Simone Uggeri – The Human Security Profile of October 2018

This is a post from The Human Security Angle: the newsletter of the Master’s Programme in Human Security at Aarhus University.

Simone, why did you decide to study human security at Aarhus University?

After my Bachelor’s in International Studies and European Institutions at the University of Milan, I decided to give a Scandinavian nuance to my education. Among all the other MSc I applied to, Aarhus University was the only program providing a completely new perspective on security, differentiating itself from the other national security-oriented programs in Europe. This unique program allows students to enlarge the security approach through a holistic framework, assessing global challenges in a comprehensive way.

Moreover, Denmark, Aarhus’ social life, and Aarhus University’s prestige was crucial for my final decision: This experience was key to enriching my knowledge and building up a resilient network of friends and colleagues.

Simone G. Uggeri, Aarhus City Lead of a pan-European party, MSc graduate in Human Security.

Where did you do your work placement, and what did you learn?

I decided to do my work placement in Rome, since I am Italian, and I speak the language. My personal challenge was to bring human security into the vibrant Italian political cloud, starting to sow this new concept into policy-makers’ social environments. I managed to pursue my goal with Mediterranean Hope, a project of the NGO Federation of Protestant Churches in Italy (FCEI), which created a legal airlift between Lebanon and Italy in order to guarantee to Syrian refugees’ better life conditions.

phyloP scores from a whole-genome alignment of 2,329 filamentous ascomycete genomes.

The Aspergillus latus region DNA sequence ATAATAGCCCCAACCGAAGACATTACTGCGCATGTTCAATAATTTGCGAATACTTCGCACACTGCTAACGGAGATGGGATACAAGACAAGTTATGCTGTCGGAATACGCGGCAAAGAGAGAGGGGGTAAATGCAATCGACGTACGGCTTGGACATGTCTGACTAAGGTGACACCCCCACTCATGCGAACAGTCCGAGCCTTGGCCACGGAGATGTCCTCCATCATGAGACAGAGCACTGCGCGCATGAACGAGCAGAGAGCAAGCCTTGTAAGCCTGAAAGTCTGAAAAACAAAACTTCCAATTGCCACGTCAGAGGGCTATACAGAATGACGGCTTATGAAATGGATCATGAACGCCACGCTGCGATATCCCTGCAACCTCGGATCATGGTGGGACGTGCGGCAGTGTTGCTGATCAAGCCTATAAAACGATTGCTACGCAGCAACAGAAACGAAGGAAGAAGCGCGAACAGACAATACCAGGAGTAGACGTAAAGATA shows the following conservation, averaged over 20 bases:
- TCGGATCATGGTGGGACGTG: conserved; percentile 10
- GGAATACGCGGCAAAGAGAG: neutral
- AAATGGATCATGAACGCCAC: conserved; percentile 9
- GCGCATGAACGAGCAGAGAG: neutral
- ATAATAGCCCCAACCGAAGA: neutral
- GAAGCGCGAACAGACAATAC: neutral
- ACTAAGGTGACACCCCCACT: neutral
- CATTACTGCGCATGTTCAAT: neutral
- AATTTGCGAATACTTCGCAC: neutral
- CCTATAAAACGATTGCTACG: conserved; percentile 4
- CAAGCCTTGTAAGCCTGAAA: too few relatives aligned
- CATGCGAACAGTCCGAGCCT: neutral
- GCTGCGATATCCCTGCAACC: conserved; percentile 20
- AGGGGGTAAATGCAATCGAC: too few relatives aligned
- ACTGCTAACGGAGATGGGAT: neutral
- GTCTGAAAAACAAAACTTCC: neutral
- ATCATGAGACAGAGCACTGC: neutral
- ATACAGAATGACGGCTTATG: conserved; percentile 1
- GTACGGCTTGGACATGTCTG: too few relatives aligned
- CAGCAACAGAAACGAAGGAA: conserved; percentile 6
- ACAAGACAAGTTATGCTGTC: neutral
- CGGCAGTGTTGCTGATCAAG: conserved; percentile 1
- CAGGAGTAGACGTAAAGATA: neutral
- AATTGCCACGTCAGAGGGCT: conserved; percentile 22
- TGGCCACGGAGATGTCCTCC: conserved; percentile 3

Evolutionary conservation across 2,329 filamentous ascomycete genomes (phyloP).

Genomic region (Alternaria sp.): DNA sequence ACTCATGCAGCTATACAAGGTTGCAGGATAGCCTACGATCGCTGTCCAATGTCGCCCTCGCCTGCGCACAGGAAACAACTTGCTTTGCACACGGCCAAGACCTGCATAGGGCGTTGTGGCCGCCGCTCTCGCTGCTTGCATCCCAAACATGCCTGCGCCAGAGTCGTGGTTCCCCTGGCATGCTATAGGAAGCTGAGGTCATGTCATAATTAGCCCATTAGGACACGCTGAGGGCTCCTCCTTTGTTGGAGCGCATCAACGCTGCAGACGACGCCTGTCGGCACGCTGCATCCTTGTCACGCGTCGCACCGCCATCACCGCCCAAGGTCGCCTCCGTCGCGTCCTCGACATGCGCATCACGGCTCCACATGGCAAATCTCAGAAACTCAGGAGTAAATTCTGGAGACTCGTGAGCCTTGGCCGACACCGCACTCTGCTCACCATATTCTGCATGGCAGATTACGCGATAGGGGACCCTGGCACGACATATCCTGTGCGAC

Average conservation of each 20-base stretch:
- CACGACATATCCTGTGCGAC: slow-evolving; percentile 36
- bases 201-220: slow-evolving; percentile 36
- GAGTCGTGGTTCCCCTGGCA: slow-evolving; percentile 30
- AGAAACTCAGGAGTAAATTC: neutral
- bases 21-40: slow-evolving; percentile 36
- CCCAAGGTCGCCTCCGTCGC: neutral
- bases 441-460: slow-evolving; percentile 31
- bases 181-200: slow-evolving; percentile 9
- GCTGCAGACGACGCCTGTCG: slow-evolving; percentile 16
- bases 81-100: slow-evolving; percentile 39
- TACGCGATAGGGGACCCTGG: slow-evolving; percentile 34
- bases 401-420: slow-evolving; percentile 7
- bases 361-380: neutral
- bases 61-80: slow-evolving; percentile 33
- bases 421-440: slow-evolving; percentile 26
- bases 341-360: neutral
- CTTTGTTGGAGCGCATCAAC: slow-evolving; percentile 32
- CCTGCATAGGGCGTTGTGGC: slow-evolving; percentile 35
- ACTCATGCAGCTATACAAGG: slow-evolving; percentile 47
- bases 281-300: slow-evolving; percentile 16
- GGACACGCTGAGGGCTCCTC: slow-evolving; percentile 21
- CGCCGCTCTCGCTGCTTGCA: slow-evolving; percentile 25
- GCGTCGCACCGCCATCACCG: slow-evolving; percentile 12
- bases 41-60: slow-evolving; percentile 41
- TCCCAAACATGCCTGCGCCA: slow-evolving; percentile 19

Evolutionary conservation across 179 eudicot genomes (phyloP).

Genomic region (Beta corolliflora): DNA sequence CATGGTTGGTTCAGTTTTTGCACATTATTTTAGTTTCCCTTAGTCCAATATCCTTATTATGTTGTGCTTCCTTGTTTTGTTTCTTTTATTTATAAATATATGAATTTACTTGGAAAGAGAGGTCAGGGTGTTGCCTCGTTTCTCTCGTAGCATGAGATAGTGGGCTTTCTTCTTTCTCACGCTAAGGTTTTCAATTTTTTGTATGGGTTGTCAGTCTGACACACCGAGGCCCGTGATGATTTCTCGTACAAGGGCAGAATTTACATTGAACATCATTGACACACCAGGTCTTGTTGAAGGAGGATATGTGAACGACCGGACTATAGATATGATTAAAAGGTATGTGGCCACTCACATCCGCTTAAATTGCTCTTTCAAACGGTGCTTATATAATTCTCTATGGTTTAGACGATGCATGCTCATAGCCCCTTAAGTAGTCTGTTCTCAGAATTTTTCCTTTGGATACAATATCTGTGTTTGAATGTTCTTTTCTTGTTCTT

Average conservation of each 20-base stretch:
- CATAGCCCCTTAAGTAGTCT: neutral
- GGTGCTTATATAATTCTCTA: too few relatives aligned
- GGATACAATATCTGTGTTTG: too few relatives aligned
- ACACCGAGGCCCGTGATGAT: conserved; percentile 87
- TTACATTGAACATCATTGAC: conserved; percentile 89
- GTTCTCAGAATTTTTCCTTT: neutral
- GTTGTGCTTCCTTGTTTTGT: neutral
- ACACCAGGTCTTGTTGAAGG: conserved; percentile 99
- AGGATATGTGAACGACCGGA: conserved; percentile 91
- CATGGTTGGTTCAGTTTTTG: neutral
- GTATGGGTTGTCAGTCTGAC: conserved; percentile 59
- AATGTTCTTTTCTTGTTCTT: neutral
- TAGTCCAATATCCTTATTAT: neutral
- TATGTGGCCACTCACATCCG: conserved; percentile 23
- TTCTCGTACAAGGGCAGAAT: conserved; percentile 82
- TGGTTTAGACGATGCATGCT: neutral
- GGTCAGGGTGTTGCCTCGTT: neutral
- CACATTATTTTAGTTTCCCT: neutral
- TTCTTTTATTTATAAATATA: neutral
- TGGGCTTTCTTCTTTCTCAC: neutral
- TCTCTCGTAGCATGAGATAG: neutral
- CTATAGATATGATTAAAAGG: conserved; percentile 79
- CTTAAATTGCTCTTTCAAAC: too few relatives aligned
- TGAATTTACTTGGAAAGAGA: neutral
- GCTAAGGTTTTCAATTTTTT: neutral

Among all, this experience allowed me to understand the complexity of bureaucracy in migration, both regarding Italian and European regulations. Additionally, I witnessed the centrality of the national security approach applied by the Italian state on Syrians refugees: This peculiarity dragged me to focus my thesis on the selection process of refugees, analysing the project’s security approach.

Lastly, I concretely realized how much human security could have differently shaped the project since its beginning stages, guaranteeing a better security framework for all of the stakeholders.

FCEI’s Mediterranean Hope airlift, Syrian refugees arriving in Rome flying from Beirut.

What are you doing at the moment?

Since September this year, I decided to keep on pushing my agenda of trying to bring human security into politics, since I believe that decision makers need this tool to better address global and European challenges. That is why I enrolled in a new pan-European party gaining the position of City Lead of Aarhus.

What have you taken with you from your Human Security studies?

The Human Security programme allowed me to understand that challenges and risks are always correlated within each other; stakeholder management is often the key to unlock greater and better interventions on specific issues; sustainability and resilience are crucial for every project; and teamwork is the very nature of the human security approach.

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